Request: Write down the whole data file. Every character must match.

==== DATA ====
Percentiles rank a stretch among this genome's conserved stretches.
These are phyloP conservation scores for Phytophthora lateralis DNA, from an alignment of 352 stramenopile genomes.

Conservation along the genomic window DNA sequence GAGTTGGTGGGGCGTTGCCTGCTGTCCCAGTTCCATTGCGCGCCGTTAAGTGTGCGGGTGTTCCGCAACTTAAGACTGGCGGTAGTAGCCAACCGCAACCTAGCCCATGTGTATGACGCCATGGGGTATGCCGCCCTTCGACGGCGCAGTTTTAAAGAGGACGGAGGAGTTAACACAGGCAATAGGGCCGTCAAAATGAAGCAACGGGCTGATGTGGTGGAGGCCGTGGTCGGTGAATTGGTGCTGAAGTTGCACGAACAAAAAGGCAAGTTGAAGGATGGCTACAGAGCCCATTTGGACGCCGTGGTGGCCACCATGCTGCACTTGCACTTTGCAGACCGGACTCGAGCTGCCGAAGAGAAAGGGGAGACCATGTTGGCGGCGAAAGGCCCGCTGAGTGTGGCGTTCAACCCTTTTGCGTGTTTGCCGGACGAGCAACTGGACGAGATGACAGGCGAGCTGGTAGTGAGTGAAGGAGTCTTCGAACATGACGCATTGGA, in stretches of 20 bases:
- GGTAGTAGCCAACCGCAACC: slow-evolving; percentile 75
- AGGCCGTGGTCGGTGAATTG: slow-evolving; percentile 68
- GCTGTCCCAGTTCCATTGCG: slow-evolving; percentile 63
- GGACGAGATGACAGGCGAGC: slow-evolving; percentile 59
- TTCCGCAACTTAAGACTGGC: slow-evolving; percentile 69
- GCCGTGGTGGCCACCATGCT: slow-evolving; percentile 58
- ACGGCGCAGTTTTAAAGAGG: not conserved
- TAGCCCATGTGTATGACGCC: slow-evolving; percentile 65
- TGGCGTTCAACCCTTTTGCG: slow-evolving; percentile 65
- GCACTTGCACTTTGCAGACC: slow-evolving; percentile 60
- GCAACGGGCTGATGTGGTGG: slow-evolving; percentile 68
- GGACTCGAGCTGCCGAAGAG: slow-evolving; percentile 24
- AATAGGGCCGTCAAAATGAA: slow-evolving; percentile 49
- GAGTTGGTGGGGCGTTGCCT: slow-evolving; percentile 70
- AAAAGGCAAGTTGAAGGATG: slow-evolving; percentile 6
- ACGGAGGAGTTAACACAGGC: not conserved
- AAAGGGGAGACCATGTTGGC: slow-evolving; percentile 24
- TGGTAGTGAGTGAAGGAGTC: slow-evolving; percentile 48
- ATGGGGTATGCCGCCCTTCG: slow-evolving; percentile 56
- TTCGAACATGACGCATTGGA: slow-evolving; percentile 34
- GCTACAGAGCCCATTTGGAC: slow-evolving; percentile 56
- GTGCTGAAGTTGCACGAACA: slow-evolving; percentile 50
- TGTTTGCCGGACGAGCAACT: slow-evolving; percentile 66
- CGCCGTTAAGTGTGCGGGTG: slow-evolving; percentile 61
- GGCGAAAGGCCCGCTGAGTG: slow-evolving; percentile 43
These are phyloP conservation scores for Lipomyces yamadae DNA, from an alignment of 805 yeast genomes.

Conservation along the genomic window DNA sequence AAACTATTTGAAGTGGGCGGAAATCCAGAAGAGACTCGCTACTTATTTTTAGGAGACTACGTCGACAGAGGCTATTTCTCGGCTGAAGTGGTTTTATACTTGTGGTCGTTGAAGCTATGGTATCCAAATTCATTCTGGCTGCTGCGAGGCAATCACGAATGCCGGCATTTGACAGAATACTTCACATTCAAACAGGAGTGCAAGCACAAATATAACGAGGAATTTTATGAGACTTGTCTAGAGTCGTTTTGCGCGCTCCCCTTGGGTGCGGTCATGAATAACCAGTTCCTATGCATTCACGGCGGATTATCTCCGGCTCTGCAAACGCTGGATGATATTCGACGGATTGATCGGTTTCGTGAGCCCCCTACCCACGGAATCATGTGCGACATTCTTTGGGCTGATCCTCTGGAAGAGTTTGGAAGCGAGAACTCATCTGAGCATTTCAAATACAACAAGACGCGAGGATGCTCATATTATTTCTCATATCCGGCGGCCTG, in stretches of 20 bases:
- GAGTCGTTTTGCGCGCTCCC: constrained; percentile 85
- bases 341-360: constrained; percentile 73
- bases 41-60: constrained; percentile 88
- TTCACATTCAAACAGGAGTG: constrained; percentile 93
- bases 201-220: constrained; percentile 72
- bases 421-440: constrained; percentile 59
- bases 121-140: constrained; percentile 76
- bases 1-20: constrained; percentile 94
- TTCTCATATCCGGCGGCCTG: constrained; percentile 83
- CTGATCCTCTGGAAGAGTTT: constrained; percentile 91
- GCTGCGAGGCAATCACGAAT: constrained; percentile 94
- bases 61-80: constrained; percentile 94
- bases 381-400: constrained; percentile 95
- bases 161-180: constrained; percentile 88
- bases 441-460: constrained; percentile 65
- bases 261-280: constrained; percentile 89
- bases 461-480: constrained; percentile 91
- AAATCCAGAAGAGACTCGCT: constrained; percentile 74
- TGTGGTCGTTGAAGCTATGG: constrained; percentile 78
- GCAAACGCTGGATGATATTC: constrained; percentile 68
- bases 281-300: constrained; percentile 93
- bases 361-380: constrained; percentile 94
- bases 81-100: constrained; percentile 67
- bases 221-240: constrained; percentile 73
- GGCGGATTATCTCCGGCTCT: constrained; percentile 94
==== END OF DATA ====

Percentiles rank a stretch among this genome's conserved stretches.
These are phyloP conservation scores for Phytophthora lateralis DNA, from an alignment of 352 stramenopile genomes.

Conservation along the genomic window DNA sequence GAGTTGGTGGGGCGTTGCCTGCTGTCCCAGTTCCATTGCGCGCCGTTAAGTGTGCGGGTGTTCCGCAACTTAAGACTGGCGGTAGTAGCCAACCGCAACCTAGCCCATGTGTATGACGCCATGGGGTATGCCGCCCTTCGACGGCGCAGTTTTAAAGAGGACGGAGGAGTTAACACAGGCAATAGGGCCGTCAAAATGAAGCAACGGGCTGATGTGGTGGAGGCCGTGGTCGGTGAATTGGTGCTGAAGTTGCACGAACAAAAAGGCAAGTTGAAGGATGGCTACAGAGCCCATTTGGACGCCGTGGTGGCCACCATGCTGCACTTGCACTTTGCAGACCGGACTCGAGCTGCCGAAGAGAAAGGGGAGACCATGTTGGCGGCGAAAGGCCCGCTGAGTGTGGCGTTCAACCCTTTTGCGTGTTTGCCGGACGAGCAACTGGACGAGATGACAGGCGAGCTGGTAGTGAGTGAAGGAGTCTTCGAACATGACGCATTGGA, in stretches of 20 bases:
- GGTAGTAGCCAACCGCAACC: slow-evolving; percentile 75
- AGGCCGTGGTCGGTGAATTG: slow-evolving; percentile 68
- GCTGTCCCAGTTCCATTGCG: slow-evolving; percentile 63
- GGACGAGATGACAGGCGAGC: slow-evolving; percentile 59
- TTCCGCAACTTAAGACTGGC: slow-evolving; percentile 69
- GCCGTGGTGGCCACCATGCT: slow-evolving; percentile 58
- ACGGCGCAGTTTTAAAGAGG: not conserved
- TAGCCCATGTGTATGACGCC: slow-evolving; percentile 65
- TGGCGTTCAACCCTTTTGCG: slow-evolving; percentile 65
- GCACTTGCACTTTGCAGACC: slow-evolving; percentile 60
- GCAACGGGCTGATGTGGTGG: slow-evolving; percentile 68
- GGACTCGAGCTGCCGAAGAG: slow-evolving; percentile 24
- AATAGGGCCGTCAAAATGAA: slow-evolving; percentile 49
- GAGTTGGTGGGGCGTTGCCT: slow-evolving; percentile 70
- AAAAGGCAAGTTGAAGGATG: slow-evolving; percentile 6
- ACGGAGGAGTTAACACAGGC: not conserved
- AAAGGGGAGACCATGTTGGC: slow-evolving; percentile 24
- TGGTAGTGAGTGAAGGAGTC: slow-evolving; percentile 48
- ATGGGGTATGCCGCCCTTCG: slow-evolving; percentile 56
- TTCGAACATGACGCATTGGA: slow-evolving; percentile 34
- GCTACAGAGCCCATTTGGAC: slow-evolving; percentile 56
- GTGCTGAAGTTGCACGAACA: slow-evolving; percentile 50
- TGTTTGCCGGACGAGCAACT: slow-evolving; percentile 66
- CGCCGTTAAGTGTGCGGGTG: slow-evolving; percentile 61
- GGCGAAAGGCCCGCTGAGTG: slow-evolving; percentile 43
These are phyloP conservation scores for Lipomyces yamadae DNA, from an alignment of 805 yeast genomes.

Conservation along the genomic window DNA sequence AAACTATTTGAAGTGGGCGGAAATCCAGAAGAGACTCGCTACTTATTTTTAGGAGACTACGTCGACAGAGGCTATTTCTCGGCTGAAGTGGTTTTATACTTGTGGTCGTTGAAGCTATGGTATCCAAATTCATTCTGGCTGCTGCGAGGCAATCACGAATGCCGGCATTTGACAGAATACTTCACATTCAAACAGGAGTGCAAGCACAAATATAACGAGGAATTTTATGAGACTTGTCTAGAGTCGTTTTGCGCGCTCCCCTTGGGTGCGGTCATGAATAACCAGTTCCTATGCATTCACGGCGGATTATCTCCGGCTCTGCAAACGCTGGATGATATTCGACGGATTGATCGGTTTCGTGAGCCCCCTACCCACGGAATCATGTGCGACATTCTTTGGGCTGATCCTCTGGAAGAGTTTGGAAGCGAGAACTCATCTGAGCATTTCAAATACAACAAGACGCGAGGATGCTCATATTATTTCTCATATCCGGCGGCCTG, in stretches of 20 bases:
- GAGTCGTTTTGCGCGCTCCC: constrained; percentile 85
- bases 341-360: constrained; percentile 73
- bases 41-60: constrained; percentile 88
- TTCACATTCAAACAGGAGTG: constrained; percentile 93
- bases 201-220: constrained; percentile 72
- bases 421-440: constrained; percentile 59
- bases 121-140: constrained; percentile 76
- bases 1-20: constrained; percentile 94
- TTCTCATATCCGGCGGCCTG: constrained; percentile 83
- CTGATCCTCTGGAAGAGTTT: constrained; percentile 91
- GCTGCGAGGCAATCACGAAT: constrained; percentile 94
- bases 61-80: constrained; percentile 94
- bases 381-400: constrained; percentile 95
- bases 161-180: constrained; percentile 88
- bases 441-460: constrained; percentile 65
- bases 261-280: constrained; percentile 89
- bases 461-480: constrained; percentile 91
- AAATCCAGAAGAGACTCGCT: constrained; percentile 74
- TGTGGTCGTTGAAGCTATGG: constrained; percentile 78
- GCAAACGCTGGATGATATTC: constrained; percentile 68
- bases 281-300: constrained; percentile 93
- bases 361-380: constrained; percentile 94
- bases 81-100: constrained; percentile 67
- bases 221-240: constrained; percentile 73
- GGCGGATTATCTCCGGCTCT: constrained; percentile 94